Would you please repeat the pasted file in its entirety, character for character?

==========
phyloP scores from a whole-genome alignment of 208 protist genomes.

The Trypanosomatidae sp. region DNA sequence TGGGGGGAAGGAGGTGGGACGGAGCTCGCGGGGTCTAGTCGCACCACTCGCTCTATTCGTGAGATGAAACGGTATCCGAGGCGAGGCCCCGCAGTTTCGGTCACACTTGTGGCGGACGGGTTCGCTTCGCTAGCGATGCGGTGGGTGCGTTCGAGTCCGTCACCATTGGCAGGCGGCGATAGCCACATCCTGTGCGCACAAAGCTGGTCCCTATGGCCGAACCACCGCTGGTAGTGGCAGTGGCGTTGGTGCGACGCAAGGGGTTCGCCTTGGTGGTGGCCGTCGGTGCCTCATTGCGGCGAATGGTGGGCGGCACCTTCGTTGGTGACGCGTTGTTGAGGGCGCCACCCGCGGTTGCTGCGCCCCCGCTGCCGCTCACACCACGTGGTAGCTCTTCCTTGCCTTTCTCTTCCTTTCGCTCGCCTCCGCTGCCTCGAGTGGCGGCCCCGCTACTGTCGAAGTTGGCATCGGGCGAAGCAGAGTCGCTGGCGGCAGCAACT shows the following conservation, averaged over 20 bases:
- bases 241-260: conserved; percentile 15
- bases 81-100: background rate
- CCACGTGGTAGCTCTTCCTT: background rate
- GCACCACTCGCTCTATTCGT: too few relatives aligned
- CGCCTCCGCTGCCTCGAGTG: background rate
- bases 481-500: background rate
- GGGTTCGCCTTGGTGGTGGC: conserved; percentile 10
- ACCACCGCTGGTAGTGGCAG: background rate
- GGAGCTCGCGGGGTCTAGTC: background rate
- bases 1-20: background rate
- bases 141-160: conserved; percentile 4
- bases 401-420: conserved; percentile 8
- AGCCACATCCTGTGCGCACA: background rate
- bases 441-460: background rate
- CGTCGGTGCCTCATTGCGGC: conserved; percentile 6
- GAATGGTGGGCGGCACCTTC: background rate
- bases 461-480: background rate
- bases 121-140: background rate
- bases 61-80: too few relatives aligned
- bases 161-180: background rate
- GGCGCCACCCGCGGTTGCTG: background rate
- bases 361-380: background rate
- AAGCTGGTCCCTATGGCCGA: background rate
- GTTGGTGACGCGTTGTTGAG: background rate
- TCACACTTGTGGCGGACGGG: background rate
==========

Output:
phyloP scores from a whole-genome alignment of 208 protist genomes.

The Trypanosomatidae sp. region DNA sequence TGGGGGGAAGGAGGTGGGACGGAGCTCGCGGGGTCTAGTCGCACCACTCGCTCTATTCGTGAGATGAAACGGTATCCGAGGCGAGGCCCCGCAGTTTCGGTCACACTTGTGGCGGACGGGTTCGCTTCGCTAGCGATGCGGTGGGTGCGTTCGAGTCCGTCACCATTGGCAGGCGGCGATAGCCACATCCTGTGCGCACAAAGCTGGTCCCTATGGCCGAACCACCGCTGGTAGTGGCAGTGGCGTTGGTGCGACGCAAGGGGTTCGCCTTGGTGGTGGCCGTCGGTGCCTCATTGCGGCGAATGGTGGGCGGCACCTTCGTTGGTGACGCGTTGTTGAGGGCGCCACCCGCGGTTGCTGCGCCCCCGCTGCCGCTCACACCACGTGGTAGCTCTTCCTTGCCTTTCTCTTCCTTTCGCTCGCCTCCGCTGCCTCGAGTGGCGGCCCCGCTACTGTCGAAGTTGGCATCGGGCGAAGCAGAGTCGCTGGCGGCAGCAACT shows the following conservation, averaged over 20 bases:
- bases 241-260: conserved; percentile 15
- bases 81-100: background rate
- CCACGTGGTAGCTCTTCCTT: background rate
- GCACCACTCGCTCTATTCGT: too few relatives aligned
- CGCCTCCGCTGCCTCGAGTG: background rate
- bases 481-500: background rate
- GGGTTCGCCTTGGTGGTGGC: conserved; percentile 10
- ACCACCGCTGGTAGTGGCAG: background rate
- GGAGCTCGCGGGGTCTAGTC: background rate
- bases 1-20: background rate
- bases 141-160: conserved; percentile 4
- bases 401-420: conserved; percentile 8
- AGCCACATCCTGTGCGCACA: background rate
- bases 441-460: background rate
- CGTCGGTGCCTCATTGCGGC: conserved; percentile 6
- GAATGGTGGGCGGCACCTTC: background rate
- bases 461-480: background rate
- bases 121-140: background rate
- bases 61-80: too few relatives aligned
- bases 161-180: background rate
- GGCGCCACCCGCGGTTGCTG: background rate
- bases 361-380: background rate
- AAGCTGGTCCCTATGGCCGA: background rate
- GTTGGTGACGCGTTGTTGAG: background rate
- TCACACTTGTGGCGGACGGG: background rate